Why arent there more female engineers? (Thinkstock)
Why arent there more female engineers?
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In U.S. universities, just 12 percent of engineering professors are women. Only 11 percent of engineers are female. Yet according to the Washington Post, women receive 20 percent of the engineering degrees awarded yearly.

Researchers have long wondered about this divide. They cite, for example, women's greater likelihood of becoming full-time parents. Some speculate that women tend to be less aggressive in pursuing opportunities. As it turns out, neither explains the problem. Instead, a chilly workplace environment seems to be the main reason women leave engineering careers.

In a new study, researchers surveyed more than 5,000 women. These women earned engineering degrees over the past 60 years. The Post reports that forty percent had either left engineering or never used their degree professionally. Women most frequently cited "uncivil workplace climates," as the main reason they left engineering. Examples included "the expectation to put in long hours of face time in the office, and the perception that there was little opportunity to advance."

Supervisor support, according to the Post, was often lacking. Additionally, women engineers complained about male coworkers. Men's comments and gossip suggested that women were not as smart as men. Many jobs and labs did not provide for workers with families. Women had to choose between careers and families. Other women disliked being the only female employee in their workplace.

Research shows that mentoring is important. Researchers interviewed women who stuck with engineering and went on to successful careers. These women often said they began their careers with supportive supervisors. Therefore, researchers told the Post, closing the gender divide in engineering requires changes from the top down. Changes must be system-wide. One researcher told the paper "this is not a womans issue'" and leaders must acknowledge that. It's "about creating a good work environment."

Critical thinking challenge: How did researchers answer this question: Why aren't there more female engineers?

Assigned 162 times


COMMENTS (125)
  • ZachP-Kan
    1/23/2015 - 09:08 a.m.

    This is interest in because 20% of the engineering degrees awarded yearly are awarded to women, but won en don't get a job in engineering because they are afraid to be the only women in the job.

  • JesseE-2
    1/23/2015 - 12:00 p.m.

    According to recent research, only eleven percent of engineers are women. In an attempt to determine why, researchers theorized that parenthood and less assertive methods have caused this. Studies have shown that female engineers dislike the office climate and the suggestion of a lack of a reward. Others expressed a disliking of their male coworkers. Successful female engineers have cited the support of their supervisors as a substantial reason for their achievement.

    This article was clearly written and relatively easy to understand. I enjoyed its uncommon topic and abundance of information.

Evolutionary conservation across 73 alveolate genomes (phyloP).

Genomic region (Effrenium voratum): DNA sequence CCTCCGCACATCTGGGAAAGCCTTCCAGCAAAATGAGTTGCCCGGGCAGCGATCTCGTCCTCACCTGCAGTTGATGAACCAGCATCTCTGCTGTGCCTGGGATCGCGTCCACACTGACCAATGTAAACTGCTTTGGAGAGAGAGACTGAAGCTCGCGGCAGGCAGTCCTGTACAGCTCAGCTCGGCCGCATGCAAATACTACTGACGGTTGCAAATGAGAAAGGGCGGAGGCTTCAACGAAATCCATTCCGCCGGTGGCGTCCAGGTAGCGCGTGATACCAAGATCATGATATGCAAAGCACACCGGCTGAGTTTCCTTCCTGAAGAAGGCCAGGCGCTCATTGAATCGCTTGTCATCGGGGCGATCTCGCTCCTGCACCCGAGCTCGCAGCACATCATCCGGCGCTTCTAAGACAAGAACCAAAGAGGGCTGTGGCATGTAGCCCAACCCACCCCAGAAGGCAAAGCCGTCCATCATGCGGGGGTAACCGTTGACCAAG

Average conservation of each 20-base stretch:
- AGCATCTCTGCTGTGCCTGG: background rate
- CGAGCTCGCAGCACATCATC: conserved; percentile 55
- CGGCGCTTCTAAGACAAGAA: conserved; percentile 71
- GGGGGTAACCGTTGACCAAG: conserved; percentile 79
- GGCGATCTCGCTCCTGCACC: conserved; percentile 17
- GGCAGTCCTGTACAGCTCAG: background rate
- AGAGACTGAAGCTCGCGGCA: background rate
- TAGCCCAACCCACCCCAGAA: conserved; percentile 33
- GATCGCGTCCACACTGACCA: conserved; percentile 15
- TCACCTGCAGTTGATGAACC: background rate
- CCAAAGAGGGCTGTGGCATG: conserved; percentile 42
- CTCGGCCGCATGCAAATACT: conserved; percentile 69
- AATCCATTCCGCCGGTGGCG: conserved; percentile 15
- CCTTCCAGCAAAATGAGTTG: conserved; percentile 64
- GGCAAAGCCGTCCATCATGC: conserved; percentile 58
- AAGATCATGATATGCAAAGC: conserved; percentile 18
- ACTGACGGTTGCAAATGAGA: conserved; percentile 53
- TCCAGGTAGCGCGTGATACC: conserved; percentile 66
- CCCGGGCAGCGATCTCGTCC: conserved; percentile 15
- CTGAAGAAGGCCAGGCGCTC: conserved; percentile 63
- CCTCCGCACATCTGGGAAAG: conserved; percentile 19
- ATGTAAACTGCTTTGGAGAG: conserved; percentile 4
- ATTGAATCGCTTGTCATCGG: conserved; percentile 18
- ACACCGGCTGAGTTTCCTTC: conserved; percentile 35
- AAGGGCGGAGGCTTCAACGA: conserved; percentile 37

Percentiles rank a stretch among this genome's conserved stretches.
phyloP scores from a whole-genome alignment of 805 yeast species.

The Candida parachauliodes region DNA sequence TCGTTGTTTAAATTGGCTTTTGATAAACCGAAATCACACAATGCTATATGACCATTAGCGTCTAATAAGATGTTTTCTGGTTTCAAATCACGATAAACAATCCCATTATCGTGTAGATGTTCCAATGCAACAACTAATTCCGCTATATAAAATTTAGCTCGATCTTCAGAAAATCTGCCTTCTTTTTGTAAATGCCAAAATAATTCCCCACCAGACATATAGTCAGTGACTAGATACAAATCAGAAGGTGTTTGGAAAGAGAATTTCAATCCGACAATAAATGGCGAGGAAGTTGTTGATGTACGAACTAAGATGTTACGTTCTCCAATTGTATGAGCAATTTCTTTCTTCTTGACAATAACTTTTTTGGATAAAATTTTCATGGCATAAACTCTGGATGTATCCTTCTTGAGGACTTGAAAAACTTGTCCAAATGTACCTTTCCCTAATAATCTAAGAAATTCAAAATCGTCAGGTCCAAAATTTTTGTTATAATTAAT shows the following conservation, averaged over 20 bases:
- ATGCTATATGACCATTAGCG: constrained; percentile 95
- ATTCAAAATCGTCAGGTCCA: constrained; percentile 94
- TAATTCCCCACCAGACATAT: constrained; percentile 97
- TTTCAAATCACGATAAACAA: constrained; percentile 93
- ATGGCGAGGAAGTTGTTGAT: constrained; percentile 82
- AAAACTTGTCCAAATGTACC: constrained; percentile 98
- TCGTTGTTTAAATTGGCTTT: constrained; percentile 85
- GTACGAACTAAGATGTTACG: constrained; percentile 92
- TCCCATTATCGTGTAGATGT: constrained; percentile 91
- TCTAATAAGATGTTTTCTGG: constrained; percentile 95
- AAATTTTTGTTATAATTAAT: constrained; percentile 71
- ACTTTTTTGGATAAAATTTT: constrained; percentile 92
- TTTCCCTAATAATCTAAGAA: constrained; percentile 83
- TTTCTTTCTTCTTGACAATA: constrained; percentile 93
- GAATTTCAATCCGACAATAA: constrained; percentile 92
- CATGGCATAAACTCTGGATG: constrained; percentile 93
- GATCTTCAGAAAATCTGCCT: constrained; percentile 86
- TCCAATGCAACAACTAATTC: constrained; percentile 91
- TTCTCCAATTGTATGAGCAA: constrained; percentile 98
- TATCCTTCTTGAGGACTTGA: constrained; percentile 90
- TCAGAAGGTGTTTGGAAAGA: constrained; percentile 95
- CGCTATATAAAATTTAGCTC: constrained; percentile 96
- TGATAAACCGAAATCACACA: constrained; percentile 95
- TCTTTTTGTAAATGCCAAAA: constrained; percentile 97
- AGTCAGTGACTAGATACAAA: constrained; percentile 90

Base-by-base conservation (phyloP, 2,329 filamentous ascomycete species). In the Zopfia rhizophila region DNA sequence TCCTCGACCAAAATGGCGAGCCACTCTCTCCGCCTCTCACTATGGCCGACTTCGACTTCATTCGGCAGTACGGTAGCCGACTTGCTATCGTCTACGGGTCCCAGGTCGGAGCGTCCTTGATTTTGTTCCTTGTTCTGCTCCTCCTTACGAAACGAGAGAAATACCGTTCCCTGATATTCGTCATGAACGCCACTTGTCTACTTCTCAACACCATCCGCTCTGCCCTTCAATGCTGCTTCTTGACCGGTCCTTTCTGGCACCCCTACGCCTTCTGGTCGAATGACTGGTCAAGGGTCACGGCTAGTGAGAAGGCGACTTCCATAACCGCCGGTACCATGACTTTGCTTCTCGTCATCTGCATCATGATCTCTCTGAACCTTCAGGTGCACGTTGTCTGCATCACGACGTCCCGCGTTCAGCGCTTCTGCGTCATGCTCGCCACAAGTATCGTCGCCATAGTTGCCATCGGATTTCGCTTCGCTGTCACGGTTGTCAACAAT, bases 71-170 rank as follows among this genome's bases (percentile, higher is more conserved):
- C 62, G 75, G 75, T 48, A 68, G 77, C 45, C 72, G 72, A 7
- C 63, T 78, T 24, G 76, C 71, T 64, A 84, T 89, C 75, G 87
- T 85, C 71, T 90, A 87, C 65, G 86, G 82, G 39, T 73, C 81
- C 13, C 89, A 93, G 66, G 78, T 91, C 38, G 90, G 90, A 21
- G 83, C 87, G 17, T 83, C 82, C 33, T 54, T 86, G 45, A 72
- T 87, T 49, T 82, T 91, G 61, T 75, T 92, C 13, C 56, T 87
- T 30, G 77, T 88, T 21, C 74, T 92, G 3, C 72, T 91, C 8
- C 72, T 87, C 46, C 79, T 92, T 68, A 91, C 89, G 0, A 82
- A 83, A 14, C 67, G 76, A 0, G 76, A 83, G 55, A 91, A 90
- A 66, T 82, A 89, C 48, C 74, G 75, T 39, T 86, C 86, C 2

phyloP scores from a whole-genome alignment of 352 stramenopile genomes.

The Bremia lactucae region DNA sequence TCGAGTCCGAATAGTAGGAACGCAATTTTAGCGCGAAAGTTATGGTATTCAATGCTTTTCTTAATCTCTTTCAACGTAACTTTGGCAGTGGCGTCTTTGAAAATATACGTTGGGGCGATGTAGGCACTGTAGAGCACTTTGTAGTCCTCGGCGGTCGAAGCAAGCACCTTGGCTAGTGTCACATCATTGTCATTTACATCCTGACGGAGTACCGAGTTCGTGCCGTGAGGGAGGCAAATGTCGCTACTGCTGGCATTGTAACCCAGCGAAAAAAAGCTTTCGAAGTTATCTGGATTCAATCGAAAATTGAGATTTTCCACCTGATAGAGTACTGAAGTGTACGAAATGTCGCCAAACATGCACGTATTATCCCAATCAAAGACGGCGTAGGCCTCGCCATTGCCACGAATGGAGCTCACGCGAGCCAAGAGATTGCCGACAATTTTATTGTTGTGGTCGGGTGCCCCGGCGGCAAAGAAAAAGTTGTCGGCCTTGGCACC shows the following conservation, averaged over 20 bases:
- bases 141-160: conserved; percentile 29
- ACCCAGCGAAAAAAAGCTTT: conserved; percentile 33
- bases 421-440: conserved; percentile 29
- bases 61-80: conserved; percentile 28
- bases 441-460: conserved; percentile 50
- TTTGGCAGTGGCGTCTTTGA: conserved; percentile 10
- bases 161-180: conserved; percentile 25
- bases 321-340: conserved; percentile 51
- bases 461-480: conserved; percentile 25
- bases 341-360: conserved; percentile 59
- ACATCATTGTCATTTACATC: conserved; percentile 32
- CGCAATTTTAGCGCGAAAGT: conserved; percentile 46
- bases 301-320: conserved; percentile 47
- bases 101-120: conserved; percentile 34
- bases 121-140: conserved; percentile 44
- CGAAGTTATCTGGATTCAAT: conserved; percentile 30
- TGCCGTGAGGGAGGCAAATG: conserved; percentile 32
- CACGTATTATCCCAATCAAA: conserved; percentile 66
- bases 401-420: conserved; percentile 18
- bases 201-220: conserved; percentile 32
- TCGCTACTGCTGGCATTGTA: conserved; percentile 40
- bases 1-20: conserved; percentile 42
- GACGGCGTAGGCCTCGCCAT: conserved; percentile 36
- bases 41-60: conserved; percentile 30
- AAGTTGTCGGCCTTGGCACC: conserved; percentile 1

• NJ2001Game
    1/23/2015 - 12:58 p.m.

    The Researchers found out that most women leave there engineering because of uncivil workplace climate because it is so cold in the workplace they are in.

  • AG2001TACO
    1/23/2015 - 01:00 p.m.

    These women had the qualifications to be an engineer but they did not feel comfortable in the engineering workplace because they were "uncivil" there were over 5,000 women that just didn't feel comfortable enough to work around so much inequailty

  • EW2001blue
    1/23/2015 - 01:08 p.m.

    There aren't a lot of female engineers because they either give up their engineering degrees or used their degrees for something else. They also don't do It because of their male co-workers comments.

  • NicholasK-Alb
    1/23/2015 - 04:37 p.m.

    In this article I think more women should be engineers if they have the degree to do it. I don't get why they wouldn't work because they are the only girl in the lab. That's showing they would rather want women in the lab. But other women don't chose to. But also I think women should be treated with the same respect as men at work places. Like the women engineers, they should be able to do the same as men engineers.

  • SageR-Alb
    1/23/2015 - 04:44 p.m.

    I think that women can do engineering too but most don't want too.
    In my opinion this probably won't help get more female engineers but if some women want to I wonder how long they would work there.

  • 8PARSHADSOLOMON-Flo
    1/23/2015 - 09:50 p.m.

    Engineering is not something feminine woman should endeavor in. Some jobs are most suitable for women and some jobs are suitable for men. You don't see woman being exterminators or a garbageman. It's not feminine. Just like construction working. Of course you might see a few woman in these professions but generally speaking it's not common. Women prefer to take on much easier roles in society such as being a accountant or school teacher. Men and women both have their job preferences so it's no surprise only 11 percent of engineers are women.

  • zachary1023
    1/24/2015 - 01:43 a.m.

    This is a very interesting story. I liked your view on this story. I likeI like how that talks about the girls perspective. I like how it's about creating a good work environment.I can't believe the women stuck with engineering.

  • LucasH-3
    1/24/2015 - 05:19 p.m.

    In us universities, only roughly 12% of professors are women. Also, only 11% of engineers are women. Besides that, women win about twenty percent of the engineering degrees awarded yearly. Uncivil workplace climates was the main reason lots of women left engineering. Lots of people say it's not a "women's" issue, it's about creating a good work environment.

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